"You know our grandmothers would wear shweshwe tunics very much like wraparound dresses over their clothes. They dressed very beautifully. I was inspired by my neighbours. 

“Soweto is a very diverse community, we could have an Ndebele person, with Zulu  neighbours. I grew up in Tladi very deep in Soweto, which is why I speak all 11 languages. I am learning French now.

The Edit/Fashion & Beauty
A fashion showcase for International Women's Day
5 months ago

"I loved what my grandmother was wearing, especially when we went to church — I admired it. But then as I grew up and started travelling I realised I was not seeing much of the African aesthetic that I was so used to.

“I remember being at a Gucci show when Tom Ford was the designer and he had a collection that showcased kings and queens — and it was so beautiful and ornate and I remember thinking some of our kings on the African continent look so regal, just like what I was seeing on the catwalk, but we were not represented.

“I think it was when I noticed the lack of diversity on the global platforms and it coincided with the time the world was beginning to notice the dearth of diversity, in models, designers.

“That is when we started AFI to create a platform and an ecosystem working with designers from across the continent — a pan-African vision. They say fashion is a bold political statement and it needs to be reinforced.

“Now with Patrice [her husband Patrice Motsepe], because he is the president of CAF [Confederation of African Football] I have had the opportunity to travel the continent with him to more than 20 countries.

“It is  an opportunity I would never have had before. And everywhere I go I meet  with designers on the ground and I hear their stories. It is incredible that what you will find in Cote d’Ivoire, you will find in Benin, you will find the same in Rwanda — it is wonderful to see the commonalities. You realise how we are really one.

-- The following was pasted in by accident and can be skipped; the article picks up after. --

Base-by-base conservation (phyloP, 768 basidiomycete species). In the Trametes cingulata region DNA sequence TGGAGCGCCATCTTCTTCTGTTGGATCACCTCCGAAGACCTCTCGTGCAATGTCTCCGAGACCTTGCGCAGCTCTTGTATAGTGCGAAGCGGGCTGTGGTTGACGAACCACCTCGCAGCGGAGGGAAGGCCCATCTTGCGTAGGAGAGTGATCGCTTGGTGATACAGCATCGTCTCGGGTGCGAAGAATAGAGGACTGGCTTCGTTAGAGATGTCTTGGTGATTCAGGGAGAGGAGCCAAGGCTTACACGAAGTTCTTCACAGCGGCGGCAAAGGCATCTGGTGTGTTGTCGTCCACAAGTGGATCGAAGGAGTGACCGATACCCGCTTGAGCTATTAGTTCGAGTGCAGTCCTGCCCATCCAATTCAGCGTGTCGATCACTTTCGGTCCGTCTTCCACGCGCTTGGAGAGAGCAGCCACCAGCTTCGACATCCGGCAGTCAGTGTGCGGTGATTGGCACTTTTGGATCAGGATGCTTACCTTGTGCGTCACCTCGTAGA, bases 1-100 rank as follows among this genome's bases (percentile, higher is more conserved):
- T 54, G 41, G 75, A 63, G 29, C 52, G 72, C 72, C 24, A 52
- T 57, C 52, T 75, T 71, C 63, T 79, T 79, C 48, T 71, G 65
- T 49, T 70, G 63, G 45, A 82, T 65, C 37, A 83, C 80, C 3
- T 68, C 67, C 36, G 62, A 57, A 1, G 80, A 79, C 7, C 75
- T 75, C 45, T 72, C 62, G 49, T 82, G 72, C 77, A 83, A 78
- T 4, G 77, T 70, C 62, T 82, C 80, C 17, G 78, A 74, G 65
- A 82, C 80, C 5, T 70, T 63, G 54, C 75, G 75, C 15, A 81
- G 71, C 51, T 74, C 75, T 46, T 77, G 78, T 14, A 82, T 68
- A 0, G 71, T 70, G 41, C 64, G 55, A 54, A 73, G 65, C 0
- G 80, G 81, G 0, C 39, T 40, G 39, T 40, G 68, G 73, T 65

I remember thinking some of our kings on the African continent look so regal, just like what I was seeing on the catwalk, but we were not represented

“But I have not really left the medical world. Through the foundation I am involved with multiple projects like Cansa [Cancer Association of SA], mental health, GBV [gender-based violence] support centres.

“When I was a doctor I realised that health had an economic barrier to it. The wealthy could afford health care that the poor could not.  I had the first women’s health practice in Rivonia after working in the public sector for a long time. I served a lot of women across the board — all races, religions, teenagers to menopause. But the economic disparity became so clear.

“So when I thought of going  into business, I looked at the sector that employed a lot of women, I went into the sector because I know that more than the economic benefits there would be a huge difference we could make in women’s lives. Plus I love all things beautiful.”

How do you stay positive and engaged at a time when the world feels precarious and scary?

“People will say why is this relevant, people are dying. We have to keep a perspective of hope. I was walking around the Louvre today and the palace yesterday and talking to women about the showcase.

“They were so excited, they want to see that fashion showcase. It  is escapism, but it is also knowing that you are not just giving a handout, you are supporting people who have put their energy, their efforts and skills  into producing. By supporting them you are supporting a broader community. It is not charity, it is art.”